In one post, I presented a very simple analysis of the results from the 2010 election.
This called out some of the incredible inequalities in the effectiveness of votes, and the injustice suffered by parties I find anathema. For example, in that election, UKIP got almost one million votes (3% of the total vote) and got no seats in parliament.
The referendum failed and the 2015 election was carried out under First Past the Post. I used to have to pull up the table overa a pint with friends to discuss the inequalities (Why did the Liberal Democrats need almost 4 times the votes of Labour to get a seat? Why didn’t UKIP have representation? Why did the Greens have 1/8th the representation of the DUP, when they took 120k more votes?).
I don’t need to pull up the new table after this election. Everyone has already heard about how the Greens now have 1.1m votes, but one seat, with the SNP on 1.45m votes and 56 seats. Everyone is aware that UKIP, with 12% of the vote has only 0.15% of the representation. But I’ll present you with 2015’s table anyway:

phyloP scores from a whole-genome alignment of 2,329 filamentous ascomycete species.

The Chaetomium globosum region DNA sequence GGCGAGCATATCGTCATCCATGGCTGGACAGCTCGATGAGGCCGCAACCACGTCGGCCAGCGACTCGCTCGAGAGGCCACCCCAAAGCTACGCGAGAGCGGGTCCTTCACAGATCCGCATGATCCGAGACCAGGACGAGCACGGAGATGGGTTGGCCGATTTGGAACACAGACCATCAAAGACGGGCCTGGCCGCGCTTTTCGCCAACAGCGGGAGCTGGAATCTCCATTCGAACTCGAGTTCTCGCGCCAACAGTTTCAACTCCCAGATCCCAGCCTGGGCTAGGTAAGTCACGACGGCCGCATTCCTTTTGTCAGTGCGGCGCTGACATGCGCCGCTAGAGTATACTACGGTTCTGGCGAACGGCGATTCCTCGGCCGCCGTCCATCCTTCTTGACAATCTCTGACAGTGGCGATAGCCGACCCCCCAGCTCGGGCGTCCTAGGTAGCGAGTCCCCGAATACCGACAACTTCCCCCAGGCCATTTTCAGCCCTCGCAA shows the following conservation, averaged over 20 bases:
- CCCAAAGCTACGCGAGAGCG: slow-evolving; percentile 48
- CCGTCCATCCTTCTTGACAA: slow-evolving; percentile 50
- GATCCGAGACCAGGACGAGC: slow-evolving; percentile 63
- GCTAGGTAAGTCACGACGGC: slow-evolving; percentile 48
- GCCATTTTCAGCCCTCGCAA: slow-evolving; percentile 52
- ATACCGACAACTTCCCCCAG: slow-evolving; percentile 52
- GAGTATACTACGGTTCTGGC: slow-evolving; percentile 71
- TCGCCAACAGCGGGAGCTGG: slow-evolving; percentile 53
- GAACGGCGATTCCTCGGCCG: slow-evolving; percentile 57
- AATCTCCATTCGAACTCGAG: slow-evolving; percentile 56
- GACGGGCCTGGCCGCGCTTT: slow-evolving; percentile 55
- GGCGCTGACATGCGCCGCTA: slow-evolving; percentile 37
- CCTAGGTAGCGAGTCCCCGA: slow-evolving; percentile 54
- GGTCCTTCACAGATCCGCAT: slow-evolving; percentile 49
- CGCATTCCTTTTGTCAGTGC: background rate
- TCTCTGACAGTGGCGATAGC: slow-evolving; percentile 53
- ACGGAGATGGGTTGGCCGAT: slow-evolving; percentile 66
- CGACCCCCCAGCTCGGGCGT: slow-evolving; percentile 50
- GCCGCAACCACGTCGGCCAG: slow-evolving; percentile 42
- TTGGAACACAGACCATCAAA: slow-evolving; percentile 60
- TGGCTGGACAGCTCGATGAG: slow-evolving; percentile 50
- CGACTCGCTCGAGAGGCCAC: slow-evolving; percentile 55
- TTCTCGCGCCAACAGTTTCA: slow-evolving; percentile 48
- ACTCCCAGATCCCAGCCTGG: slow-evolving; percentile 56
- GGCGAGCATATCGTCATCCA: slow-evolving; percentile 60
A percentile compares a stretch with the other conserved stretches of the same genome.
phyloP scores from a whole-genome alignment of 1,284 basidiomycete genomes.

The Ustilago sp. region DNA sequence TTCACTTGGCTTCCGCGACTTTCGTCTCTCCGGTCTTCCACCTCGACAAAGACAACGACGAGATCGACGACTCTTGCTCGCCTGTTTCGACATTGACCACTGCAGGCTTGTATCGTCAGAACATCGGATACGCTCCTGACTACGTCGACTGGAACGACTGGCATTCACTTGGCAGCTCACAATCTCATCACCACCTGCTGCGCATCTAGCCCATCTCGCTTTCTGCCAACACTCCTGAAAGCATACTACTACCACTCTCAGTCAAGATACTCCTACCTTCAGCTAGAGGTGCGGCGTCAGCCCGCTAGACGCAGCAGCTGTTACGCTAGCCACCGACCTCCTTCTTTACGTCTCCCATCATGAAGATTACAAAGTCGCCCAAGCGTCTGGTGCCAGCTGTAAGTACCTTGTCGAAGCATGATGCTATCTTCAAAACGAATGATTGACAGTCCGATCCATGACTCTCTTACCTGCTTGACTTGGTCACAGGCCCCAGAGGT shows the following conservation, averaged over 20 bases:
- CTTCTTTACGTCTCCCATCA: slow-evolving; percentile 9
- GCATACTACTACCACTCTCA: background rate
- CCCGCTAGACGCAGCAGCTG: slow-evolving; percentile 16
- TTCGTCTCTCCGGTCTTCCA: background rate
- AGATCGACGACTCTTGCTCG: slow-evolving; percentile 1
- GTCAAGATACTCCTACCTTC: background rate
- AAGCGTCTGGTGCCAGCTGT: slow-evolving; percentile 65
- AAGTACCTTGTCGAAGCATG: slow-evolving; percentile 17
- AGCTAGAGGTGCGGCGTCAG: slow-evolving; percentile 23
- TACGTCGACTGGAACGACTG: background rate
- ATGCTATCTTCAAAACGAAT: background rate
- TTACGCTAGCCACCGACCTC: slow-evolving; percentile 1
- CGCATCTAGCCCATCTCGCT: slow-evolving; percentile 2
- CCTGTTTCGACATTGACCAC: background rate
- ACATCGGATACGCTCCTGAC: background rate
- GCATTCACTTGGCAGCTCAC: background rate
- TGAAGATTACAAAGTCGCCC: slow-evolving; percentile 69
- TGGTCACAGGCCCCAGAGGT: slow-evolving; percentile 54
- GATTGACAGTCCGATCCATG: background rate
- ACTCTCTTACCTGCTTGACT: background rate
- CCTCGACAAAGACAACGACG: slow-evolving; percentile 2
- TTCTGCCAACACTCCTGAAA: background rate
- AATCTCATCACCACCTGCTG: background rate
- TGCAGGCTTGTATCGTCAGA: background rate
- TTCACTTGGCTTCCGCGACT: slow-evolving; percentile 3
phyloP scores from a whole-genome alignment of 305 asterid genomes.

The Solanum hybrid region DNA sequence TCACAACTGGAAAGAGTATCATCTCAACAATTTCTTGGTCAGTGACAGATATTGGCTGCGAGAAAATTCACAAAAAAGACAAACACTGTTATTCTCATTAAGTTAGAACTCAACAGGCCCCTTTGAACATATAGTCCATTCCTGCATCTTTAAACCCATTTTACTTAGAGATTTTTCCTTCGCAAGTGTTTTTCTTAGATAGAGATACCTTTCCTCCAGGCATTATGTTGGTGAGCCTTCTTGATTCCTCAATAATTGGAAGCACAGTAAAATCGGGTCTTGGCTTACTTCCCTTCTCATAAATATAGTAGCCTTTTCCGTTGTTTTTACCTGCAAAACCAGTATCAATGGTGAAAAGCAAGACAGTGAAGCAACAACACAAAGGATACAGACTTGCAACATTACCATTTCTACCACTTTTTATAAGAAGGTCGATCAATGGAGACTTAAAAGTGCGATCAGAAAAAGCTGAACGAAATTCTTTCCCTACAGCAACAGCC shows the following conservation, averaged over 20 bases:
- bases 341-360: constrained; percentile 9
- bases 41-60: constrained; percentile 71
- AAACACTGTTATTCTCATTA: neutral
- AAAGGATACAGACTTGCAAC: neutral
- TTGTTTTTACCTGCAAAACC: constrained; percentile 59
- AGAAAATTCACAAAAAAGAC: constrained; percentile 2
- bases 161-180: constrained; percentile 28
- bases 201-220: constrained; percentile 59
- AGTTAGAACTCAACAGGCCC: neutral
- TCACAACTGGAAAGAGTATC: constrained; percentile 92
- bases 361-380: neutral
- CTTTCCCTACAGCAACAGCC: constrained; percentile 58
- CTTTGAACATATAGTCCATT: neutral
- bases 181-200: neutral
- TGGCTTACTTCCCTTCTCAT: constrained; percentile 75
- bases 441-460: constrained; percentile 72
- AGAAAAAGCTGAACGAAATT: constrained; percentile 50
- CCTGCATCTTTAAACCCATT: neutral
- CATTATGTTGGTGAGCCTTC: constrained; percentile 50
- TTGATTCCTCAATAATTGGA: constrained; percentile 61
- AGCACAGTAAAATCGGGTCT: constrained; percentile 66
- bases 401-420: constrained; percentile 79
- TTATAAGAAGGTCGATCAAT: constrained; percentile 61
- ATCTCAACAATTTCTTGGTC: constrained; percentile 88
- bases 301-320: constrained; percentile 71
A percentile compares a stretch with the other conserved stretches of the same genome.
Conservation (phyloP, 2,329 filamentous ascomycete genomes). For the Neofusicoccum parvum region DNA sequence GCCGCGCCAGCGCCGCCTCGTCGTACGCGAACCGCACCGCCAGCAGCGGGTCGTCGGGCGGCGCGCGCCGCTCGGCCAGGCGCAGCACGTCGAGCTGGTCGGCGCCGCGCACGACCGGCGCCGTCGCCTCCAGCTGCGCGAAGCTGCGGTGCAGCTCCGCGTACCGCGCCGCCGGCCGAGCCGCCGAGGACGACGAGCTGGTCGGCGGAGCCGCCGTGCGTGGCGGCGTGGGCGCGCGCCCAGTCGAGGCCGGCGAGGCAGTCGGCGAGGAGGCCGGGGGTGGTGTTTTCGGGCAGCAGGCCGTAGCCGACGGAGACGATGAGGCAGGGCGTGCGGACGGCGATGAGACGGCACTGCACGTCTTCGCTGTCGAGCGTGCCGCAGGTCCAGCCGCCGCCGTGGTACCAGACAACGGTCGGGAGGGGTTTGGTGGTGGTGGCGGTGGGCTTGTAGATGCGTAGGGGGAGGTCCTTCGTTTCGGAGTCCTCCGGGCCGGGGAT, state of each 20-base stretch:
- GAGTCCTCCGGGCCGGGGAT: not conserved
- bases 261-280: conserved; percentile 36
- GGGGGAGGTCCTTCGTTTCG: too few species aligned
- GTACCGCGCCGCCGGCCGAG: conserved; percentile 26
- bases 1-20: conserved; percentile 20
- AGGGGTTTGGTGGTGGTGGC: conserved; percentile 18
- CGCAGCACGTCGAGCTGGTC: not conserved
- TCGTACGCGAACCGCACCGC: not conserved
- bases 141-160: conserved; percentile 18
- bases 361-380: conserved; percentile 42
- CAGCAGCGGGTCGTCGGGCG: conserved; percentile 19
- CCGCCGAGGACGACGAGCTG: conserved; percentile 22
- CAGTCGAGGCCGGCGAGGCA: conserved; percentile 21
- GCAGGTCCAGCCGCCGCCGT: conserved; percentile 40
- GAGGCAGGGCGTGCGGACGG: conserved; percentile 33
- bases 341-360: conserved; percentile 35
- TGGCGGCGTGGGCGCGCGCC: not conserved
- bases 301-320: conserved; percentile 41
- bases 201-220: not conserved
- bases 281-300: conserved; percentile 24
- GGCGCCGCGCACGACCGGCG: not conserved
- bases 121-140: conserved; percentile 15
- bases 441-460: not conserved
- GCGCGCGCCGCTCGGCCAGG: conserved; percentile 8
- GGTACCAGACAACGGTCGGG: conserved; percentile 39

I have heard some people support this system because it keeps out the extremists. Whilst my own convictions reject utterly the likes of UKIP, I’m not pleased about living under a system of governance that’s clearly unfair and has effectively disenfranchised millions of people. We need to hear their views and they need to be heard. Then we need to debate and refute them, if we can. We can’t just ignore them.
So what do we do about it?
Well, we already had a referendum in 2011, which was rejected by 2/3 of the vote. And we know that the dominant two parties will oppose a change that removes their dominance. So we need to be clever, and we need to mobilise people. That should be a lot easier with such an extreme outcome in this year’s election.
For now I’ve signed a couple of petitions:
- Make the Seats Match the Votes – with the Electoral Commission
- Reform our voting system to make it fair and representative